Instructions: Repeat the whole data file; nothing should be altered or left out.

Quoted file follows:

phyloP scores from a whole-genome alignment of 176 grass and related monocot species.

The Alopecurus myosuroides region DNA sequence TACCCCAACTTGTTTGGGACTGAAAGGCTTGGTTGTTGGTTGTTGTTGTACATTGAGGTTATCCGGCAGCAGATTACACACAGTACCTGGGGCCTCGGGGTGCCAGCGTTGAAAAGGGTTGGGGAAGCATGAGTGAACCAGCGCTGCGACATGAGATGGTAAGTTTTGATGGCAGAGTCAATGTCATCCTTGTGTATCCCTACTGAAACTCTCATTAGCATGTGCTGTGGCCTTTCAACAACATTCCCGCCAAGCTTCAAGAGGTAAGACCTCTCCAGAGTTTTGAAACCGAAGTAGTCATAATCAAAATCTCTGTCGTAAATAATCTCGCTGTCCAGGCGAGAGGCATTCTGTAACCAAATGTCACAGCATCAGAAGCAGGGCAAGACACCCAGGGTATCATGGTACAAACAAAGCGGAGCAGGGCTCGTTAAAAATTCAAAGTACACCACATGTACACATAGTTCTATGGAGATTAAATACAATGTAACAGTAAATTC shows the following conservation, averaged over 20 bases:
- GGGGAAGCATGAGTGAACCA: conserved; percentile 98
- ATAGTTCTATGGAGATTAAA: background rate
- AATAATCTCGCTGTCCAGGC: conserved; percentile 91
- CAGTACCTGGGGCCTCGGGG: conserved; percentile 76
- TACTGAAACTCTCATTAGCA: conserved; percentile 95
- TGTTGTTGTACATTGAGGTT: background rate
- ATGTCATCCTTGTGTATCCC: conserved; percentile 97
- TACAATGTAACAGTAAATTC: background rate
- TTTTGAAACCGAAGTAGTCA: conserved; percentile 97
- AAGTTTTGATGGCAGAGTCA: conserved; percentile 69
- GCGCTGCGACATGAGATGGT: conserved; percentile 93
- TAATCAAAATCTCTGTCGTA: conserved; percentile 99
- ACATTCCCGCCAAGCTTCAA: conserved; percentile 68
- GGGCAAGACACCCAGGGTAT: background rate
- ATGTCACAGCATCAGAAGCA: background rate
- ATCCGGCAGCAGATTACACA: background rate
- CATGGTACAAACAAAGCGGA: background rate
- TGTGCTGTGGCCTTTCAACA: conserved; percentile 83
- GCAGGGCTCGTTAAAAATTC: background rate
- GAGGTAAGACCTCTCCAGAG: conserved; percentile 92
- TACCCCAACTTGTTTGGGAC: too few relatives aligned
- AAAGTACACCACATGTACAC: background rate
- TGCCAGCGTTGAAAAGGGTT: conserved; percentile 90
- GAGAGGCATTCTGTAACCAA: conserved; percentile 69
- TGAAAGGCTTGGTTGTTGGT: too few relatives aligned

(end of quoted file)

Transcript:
phyloP scores from a whole-genome alignment of 176 grass and related monocot species.

The Alopecurus myosuroides region DNA sequence TACCCCAACTTGTTTGGGACTGAAAGGCTTGGTTGTTGGTTGTTGTTGTACATTGAGGTTATCCGGCAGCAGATTACACACAGTACCTGGGGCCTCGGGGTGCCAGCGTTGAAAAGGGTTGGGGAAGCATGAGTGAACCAGCGCTGCGACATGAGATGGTAAGTTTTGATGGCAGAGTCAATGTCATCCTTGTGTATCCCTACTGAAACTCTCATTAGCATGTGCTGTGGCCTTTCAACAACATTCCCGCCAAGCTTCAAGAGGTAAGACCTCTCCAGAGTTTTGAAACCGAAGTAGTCATAATCAAAATCTCTGTCGTAAATAATCTCGCTGTCCAGGCGAGAGGCATTCTGTAACCAAATGTCACAGCATCAGAAGCAGGGCAAGACACCCAGGGTATCATGGTACAAACAAAGCGGAGCAGGGCTCGTTAAAAATTCAAAGTACACCACATGTACACATAGTTCTATGGAGATTAAATACAATGTAACAGTAAATTC shows the following conservation, averaged over 20 bases:
- GGGGAAGCATGAGTGAACCA: conserved; percentile 98
- ATAGTTCTATGGAGATTAAA: background rate
- AATAATCTCGCTGTCCAGGC: conserved; percentile 91
- CAGTACCTGGGGCCTCGGGG: conserved; percentile 76
- TACTGAAACTCTCATTAGCA: conserved; percentile 95
- TGTTGTTGTACATTGAGGTT: background rate
- ATGTCATCCTTGTGTATCCC: conserved; percentile 97
- TACAATGTAACAGTAAATTC: background rate
- TTTTGAAACCGAAGTAGTCA: conserved; percentile 97
- AAGTTTTGATGGCAGAGTCA: conserved; percentile 69
- GCGCTGCGACATGAGATGGT: conserved; percentile 93
- TAATCAAAATCTCTGTCGTA: conserved; percentile 99
- ACATTCCCGCCAAGCTTCAA: conserved; percentile 68
- GGGCAAGACACCCAGGGTAT: background rate
- ATGTCACAGCATCAGAAGCA: background rate
- ATCCGGCAGCAGATTACACA: background rate
- CATGGTACAAACAAAGCGGA: background rate
- TGTGCTGTGGCCTTTCAACA: conserved; percentile 83
- GCAGGGCTCGTTAAAAATTC: background rate
- GAGGTAAGACCTCTCCAGAG: conserved; percentile 92
- TACCCCAACTTGTTTGGGAC: too few relatives aligned
- AAAGTACACCACATGTACAC: background rate
- TGCCAGCGTTGAAAAGGGTT: conserved; percentile 90
- GAGAGGCATTCTGTAACCAA: conserved; percentile 69
- TGAAAGGCTTGGTTGTTGGT: too few relatives aligned